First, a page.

Re: [R] contrast matrix for aov

From: Prof Brian Ripley <ripley_at_stats.ox.ac.uk>
Date: Thu 10 Mar 2005 - 21:38:20 EST

On Thu, 10 Mar 2005, Peter Dalgaard wrote:

> Prof Brian Ripley <ripley@stats.ox.ac.uk> writes:
>
>> On Wed, 9 Mar 2005, Darren Weber wrote:
>>
>>> How do we specify a contrast interaction matrix for an ANOVA model?
>>>
>>> We have a two-factor, repeated measures design, with
>>
>> Where does `repeated measures' come into this? You appear to have
>> repeated a 2x2 experiment in each of 8 blocks (subjects). Such a
>> design is usually analysed with fixed effects. (Perhaps you averaged
>> over repeats in the first few lines of your code?)
>
> Actually, that's not "usual" in SAS (and not SPSS either, I believe)
> in things like
>
> proc glm;
> model y1-y4= ;
> repeated row 2 col 2;
>
> [Not that SAS/SPSS is the Gospel, but they do tend to set the
> terminology in these matters.]

That seems to be appropriate only if the four treatments are done in a particular order (`repeated') and one expects correlations in the responses. However, here the measurements seem to have been averages of replications.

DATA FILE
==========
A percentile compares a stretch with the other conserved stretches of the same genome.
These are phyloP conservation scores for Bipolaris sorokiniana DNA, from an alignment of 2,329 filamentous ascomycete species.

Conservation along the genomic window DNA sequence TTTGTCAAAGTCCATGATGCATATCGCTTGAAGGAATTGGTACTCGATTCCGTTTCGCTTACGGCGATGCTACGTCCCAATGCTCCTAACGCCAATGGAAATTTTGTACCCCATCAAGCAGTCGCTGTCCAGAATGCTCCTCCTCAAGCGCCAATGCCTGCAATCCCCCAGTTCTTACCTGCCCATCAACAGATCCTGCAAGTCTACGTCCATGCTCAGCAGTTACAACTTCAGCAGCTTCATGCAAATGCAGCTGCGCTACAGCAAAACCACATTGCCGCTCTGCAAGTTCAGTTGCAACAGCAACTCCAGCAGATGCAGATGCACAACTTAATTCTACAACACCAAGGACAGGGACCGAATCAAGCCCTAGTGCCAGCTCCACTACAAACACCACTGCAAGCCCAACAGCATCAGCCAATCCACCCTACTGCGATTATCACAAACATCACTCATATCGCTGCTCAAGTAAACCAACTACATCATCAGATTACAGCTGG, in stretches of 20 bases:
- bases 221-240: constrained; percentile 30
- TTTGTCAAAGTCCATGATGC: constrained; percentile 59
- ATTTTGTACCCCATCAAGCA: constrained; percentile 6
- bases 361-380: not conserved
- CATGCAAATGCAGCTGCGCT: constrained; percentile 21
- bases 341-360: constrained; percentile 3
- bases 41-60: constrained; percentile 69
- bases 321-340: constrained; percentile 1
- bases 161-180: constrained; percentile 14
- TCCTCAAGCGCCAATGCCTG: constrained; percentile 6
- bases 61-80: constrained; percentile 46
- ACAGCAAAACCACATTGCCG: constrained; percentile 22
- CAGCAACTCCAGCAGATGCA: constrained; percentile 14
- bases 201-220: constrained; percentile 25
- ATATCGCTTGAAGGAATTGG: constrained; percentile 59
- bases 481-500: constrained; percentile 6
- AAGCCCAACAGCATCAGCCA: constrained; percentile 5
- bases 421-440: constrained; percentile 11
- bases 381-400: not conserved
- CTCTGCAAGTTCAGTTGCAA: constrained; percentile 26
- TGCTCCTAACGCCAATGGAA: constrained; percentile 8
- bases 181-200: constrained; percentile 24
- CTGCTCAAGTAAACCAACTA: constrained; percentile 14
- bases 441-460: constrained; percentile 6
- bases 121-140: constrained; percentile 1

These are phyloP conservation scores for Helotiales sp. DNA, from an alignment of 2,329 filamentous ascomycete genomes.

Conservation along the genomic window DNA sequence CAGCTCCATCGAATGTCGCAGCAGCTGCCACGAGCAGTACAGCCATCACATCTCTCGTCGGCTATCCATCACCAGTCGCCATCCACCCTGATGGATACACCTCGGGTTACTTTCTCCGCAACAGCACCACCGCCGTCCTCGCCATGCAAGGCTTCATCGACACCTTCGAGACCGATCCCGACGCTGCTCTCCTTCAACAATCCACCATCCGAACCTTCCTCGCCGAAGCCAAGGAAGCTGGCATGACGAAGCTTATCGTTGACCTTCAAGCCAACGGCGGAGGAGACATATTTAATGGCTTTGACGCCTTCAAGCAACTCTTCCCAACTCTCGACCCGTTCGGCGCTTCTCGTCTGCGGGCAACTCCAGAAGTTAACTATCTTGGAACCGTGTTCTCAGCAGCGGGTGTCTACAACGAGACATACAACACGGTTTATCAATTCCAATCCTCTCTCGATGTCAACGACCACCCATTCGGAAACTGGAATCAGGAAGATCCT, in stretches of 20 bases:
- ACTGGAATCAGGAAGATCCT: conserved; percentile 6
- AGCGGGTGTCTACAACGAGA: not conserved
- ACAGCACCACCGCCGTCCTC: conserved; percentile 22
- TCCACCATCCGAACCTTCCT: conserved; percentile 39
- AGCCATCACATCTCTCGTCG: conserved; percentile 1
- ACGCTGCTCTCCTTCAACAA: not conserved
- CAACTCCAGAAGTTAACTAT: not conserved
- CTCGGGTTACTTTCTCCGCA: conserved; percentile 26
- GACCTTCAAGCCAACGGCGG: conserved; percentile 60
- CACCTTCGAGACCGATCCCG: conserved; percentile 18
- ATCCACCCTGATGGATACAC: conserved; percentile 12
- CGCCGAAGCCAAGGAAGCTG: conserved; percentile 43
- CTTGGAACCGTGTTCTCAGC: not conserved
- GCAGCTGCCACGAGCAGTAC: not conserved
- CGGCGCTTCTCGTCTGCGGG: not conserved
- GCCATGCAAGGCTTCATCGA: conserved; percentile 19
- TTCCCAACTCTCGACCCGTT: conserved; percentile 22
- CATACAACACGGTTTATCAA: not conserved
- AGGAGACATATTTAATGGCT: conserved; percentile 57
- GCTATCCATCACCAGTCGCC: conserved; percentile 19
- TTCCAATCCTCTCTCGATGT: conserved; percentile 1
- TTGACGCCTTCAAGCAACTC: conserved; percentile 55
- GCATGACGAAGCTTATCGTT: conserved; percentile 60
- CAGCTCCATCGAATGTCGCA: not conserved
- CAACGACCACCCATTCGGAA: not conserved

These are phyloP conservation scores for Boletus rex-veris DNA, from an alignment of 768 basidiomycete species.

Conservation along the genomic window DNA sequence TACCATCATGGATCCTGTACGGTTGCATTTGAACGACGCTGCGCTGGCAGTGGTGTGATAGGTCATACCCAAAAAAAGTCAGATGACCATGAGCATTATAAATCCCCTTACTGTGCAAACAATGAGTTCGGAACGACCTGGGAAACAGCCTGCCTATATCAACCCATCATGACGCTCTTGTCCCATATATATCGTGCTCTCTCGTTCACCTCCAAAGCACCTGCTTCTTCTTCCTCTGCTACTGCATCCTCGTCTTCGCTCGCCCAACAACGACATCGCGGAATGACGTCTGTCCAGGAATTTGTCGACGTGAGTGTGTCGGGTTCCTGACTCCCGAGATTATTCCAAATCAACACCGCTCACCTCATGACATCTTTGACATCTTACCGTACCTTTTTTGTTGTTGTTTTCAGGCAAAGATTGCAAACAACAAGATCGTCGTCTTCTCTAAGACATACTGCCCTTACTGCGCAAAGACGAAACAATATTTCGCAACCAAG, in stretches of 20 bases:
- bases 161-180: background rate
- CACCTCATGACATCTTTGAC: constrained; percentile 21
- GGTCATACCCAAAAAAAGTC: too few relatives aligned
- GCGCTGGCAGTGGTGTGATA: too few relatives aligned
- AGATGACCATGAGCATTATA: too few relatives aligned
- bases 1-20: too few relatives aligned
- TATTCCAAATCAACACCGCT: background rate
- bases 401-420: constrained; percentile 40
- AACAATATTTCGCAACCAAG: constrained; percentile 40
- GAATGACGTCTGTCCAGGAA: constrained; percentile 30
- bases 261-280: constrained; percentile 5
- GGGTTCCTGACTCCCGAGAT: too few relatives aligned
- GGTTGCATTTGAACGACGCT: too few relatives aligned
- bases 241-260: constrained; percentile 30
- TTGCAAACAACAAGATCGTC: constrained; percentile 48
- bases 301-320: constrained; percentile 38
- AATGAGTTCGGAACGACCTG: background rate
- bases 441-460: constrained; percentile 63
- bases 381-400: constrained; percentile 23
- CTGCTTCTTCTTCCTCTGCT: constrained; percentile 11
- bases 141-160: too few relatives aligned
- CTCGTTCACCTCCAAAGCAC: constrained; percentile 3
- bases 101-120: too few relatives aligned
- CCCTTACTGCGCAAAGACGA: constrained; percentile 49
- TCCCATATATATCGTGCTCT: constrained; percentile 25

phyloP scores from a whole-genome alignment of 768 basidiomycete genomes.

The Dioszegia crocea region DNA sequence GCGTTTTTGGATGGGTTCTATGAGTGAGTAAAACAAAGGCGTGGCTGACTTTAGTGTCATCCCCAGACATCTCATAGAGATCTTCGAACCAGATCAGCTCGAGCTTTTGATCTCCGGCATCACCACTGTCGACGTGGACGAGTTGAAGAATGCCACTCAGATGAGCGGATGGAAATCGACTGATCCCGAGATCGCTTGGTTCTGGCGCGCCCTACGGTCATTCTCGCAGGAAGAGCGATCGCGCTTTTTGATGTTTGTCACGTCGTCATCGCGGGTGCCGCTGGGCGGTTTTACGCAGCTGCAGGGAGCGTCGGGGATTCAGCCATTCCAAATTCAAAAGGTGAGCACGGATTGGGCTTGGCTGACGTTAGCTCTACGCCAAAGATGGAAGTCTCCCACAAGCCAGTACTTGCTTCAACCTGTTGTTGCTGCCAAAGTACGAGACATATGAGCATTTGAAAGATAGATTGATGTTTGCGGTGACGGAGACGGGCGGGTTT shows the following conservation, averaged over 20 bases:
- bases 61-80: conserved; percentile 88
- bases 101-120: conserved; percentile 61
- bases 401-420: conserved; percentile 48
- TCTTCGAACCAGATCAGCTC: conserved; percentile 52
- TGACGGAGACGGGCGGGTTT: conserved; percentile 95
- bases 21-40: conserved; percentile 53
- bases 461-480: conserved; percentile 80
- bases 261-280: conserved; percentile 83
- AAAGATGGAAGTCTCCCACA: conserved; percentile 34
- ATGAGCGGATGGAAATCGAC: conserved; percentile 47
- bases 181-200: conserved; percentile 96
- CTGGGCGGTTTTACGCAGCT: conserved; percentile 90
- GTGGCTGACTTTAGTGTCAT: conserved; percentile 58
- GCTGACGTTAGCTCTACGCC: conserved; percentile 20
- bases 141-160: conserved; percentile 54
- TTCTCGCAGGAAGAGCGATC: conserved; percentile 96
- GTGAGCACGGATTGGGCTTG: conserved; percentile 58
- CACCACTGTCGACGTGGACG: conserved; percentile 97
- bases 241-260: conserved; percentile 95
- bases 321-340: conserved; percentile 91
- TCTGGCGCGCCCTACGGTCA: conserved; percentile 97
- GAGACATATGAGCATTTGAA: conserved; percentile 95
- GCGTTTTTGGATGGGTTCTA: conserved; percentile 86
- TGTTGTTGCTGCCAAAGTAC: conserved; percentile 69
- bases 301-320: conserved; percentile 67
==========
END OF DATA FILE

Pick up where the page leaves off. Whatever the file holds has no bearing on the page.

It may be "usual" to (mis?)specify experiments in SAS that way: I don't know what end users do, but it is not the only way possible in SAS.

> There you'd get the analysis split up as analyses of three contrasts
> corresponding to the main effects and interaction, c(-1,-1,1,1),
> c(-1,1,-1,1), and c(-1,1,1,-1) in the 2x2 case (up to scale and sign).
> In the 2x2 case, this corresponds exactly to the 4-stratum model
> row*col + Error(block/(row*col)).
>
> (It is interesting to note that it is still not the optimal analysis
> for arbitrary covariance patterns because dependence between contrasts
> is not utilized - it is basically assumed to be absent.)

It also assumes that there is a difference between variances of the contrasts, that is there is either correlation between results or a difference in variances under different treatments. Nothing in the description led me to expect either of those, but I was asking why it was specified that way. (If the variance does differ with the mean then there are probably more appropriate analyses.)

-- 
Brian D. Ripley,                  ripley@stats.ox.ac.uk
Professor of Applied Statistics,  http://www.stats.ox.ac.uk/~ripley/
University of Oxford,             Tel:  +44 1865 272861 (self)
1 South Parks Road,                     +44 1865 272866 (PA)
Oxford OX1 3TG, UK                Fax:  +44 1865 272595

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Received on Thu Mar 10 21:47:55 2005

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